Seen much debate over this recently and no matter how hard I try I just can’t see the other side. I can’t imagine it ever being ok to give a pregnant woman one of these cards. Leaving a notice on a bulletin board is more acceptable to me. Although it still leaves me feeling uneasy I can see how “advertising” is necessary to find a non-agency placement but…uh I just don’t know.

  2. Chromesthesia says:

    That’s seriously just WRONG. On all sorts of levels. They can’t find some other way to adopt? Like, I don’t know, an ethical agency or something?

    Also, folks will really look dirty at a pregnant woman not wearing a ring? What is this, A Tree Grows in Brooklyn? (one of the books I’m reading.) There’s some churches (Seventh Day Adventist) who don’t believe in wearing rings, at least my relatives don’t. Talk about making assumptions…

  3. happygmom says:

    People who think it is acceptable to leave these solicitation cards in public places make my skin crawl. Having helped my daughter and a niece overcome the trauma of being solicited for their babies in public places, I know that this kind of networking is not harmless and clearly shows lack of human compassion.

    In my opinion, these people score negative on the sensitivity scale and clearly demonstrate that they do not have the qualifications to be fit parents. Talk about a Big RED Rejection Flag!! This one takes the prize!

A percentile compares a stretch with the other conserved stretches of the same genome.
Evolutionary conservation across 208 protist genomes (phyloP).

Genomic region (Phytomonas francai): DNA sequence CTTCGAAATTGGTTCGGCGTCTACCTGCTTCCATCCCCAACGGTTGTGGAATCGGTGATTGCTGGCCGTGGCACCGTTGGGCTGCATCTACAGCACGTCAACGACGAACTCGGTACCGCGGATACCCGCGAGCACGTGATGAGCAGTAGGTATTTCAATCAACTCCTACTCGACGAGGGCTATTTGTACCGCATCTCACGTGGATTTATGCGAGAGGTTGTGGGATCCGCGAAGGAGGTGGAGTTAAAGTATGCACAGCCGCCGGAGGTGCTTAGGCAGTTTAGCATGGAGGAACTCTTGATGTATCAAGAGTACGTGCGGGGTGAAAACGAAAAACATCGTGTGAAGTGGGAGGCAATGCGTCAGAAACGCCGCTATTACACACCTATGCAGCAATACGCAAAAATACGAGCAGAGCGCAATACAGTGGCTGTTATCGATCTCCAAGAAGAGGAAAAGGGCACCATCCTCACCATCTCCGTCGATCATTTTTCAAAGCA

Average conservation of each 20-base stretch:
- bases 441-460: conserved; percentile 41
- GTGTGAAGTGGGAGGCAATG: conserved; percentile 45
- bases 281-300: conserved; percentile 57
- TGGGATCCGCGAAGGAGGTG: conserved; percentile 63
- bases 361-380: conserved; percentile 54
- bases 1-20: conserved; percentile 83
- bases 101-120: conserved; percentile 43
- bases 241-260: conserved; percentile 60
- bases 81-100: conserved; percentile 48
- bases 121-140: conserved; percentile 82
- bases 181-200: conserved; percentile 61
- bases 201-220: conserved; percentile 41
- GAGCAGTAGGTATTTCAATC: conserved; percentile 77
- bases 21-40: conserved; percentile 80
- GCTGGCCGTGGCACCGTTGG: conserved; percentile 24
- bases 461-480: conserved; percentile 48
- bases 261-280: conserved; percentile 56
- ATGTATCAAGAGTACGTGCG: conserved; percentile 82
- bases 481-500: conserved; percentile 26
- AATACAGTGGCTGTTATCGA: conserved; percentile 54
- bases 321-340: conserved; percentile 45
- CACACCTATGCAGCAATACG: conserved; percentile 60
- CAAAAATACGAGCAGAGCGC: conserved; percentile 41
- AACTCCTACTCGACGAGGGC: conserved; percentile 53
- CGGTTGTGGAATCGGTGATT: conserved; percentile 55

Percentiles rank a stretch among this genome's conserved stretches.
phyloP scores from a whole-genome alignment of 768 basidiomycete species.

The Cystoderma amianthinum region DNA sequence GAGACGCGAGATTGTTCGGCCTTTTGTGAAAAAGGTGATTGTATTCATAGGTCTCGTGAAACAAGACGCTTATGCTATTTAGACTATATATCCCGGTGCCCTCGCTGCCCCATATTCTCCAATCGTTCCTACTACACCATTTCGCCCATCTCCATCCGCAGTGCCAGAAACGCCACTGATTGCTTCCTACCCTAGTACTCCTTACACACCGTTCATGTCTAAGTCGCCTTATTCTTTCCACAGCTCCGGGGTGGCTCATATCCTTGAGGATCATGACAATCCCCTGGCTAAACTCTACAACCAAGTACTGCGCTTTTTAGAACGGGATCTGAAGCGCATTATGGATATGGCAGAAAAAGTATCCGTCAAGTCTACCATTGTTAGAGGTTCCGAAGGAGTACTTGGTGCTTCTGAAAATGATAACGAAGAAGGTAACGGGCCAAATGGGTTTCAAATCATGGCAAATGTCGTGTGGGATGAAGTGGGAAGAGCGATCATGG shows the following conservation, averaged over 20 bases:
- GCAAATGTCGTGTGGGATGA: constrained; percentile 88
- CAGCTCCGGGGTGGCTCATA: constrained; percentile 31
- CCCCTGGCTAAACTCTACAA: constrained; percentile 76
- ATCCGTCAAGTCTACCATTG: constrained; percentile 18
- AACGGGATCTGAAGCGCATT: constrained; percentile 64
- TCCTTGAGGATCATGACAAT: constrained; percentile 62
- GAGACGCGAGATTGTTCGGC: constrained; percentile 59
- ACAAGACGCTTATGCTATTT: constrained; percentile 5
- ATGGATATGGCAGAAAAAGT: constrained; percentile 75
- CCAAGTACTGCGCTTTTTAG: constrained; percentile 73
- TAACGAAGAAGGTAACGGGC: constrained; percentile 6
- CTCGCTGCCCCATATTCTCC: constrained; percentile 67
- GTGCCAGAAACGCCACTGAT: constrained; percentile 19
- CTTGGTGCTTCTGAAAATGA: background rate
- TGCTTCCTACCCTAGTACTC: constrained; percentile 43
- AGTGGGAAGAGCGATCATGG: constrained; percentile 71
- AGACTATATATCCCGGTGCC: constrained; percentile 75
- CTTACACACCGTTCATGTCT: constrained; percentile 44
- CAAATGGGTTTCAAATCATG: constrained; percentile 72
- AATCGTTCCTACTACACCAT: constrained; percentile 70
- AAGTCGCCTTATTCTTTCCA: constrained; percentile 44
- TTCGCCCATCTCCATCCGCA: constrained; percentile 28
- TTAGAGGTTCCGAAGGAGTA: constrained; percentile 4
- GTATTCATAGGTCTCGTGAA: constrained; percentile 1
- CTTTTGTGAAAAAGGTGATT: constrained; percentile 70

4. jodilee0123 says:

    Okay. . .when we went through our training for our first adoption (we worked with a lawyer run agency)–they did go over marketing techniques and leaving a card such as this was discussed. Being the person that I am, I would like to believe that this couple was leaving their card everywhere they went and weren’t specifically targeting the server. . . but sometimes my world isn’t reality. I think it is tacky anyway–but sometimes people just don’t see it that way. They think any possibility of a connection is worth a try. But the whole “code” thing kind of runs with people who get a separate 800 number to put in their profiles. Why not give your home number? And don’t give me the reason that you want them to call without it costing them anything. They can call collect. . .or most likely know someone with a cell phone with free long distance. When we started our second process of adoption we chose to go with another agency that better fit our family and our strong feelings toward open adoption. Our main concern was special care for birthparents. Making sure they get adequate and truthful counseling and help them through the ups and downs AFTER placement too! We paid a “lifetime” counseling fee at the first agency and they never followed up with our son’s birthmom pretty much after the adoption was final. I’m so happy that our relationship ended up thriving–or it could have been another nightmare story. Anyone who sees our profile now–sees our address and home phone number. Now, we choose to not advertise publically on a website or anything–so, I suppose putting your number and address out there for everyone to see is risky. What a huge RED FLAG for anyone who may be looking for a family. Anyway. . . our agency now is so AWESOME that they have welcomed our son’s birthmom into their family too and she is free to participate in any service, activity, whatever–whenever she chooses. That says a lot and means more than anyone can know for us and her.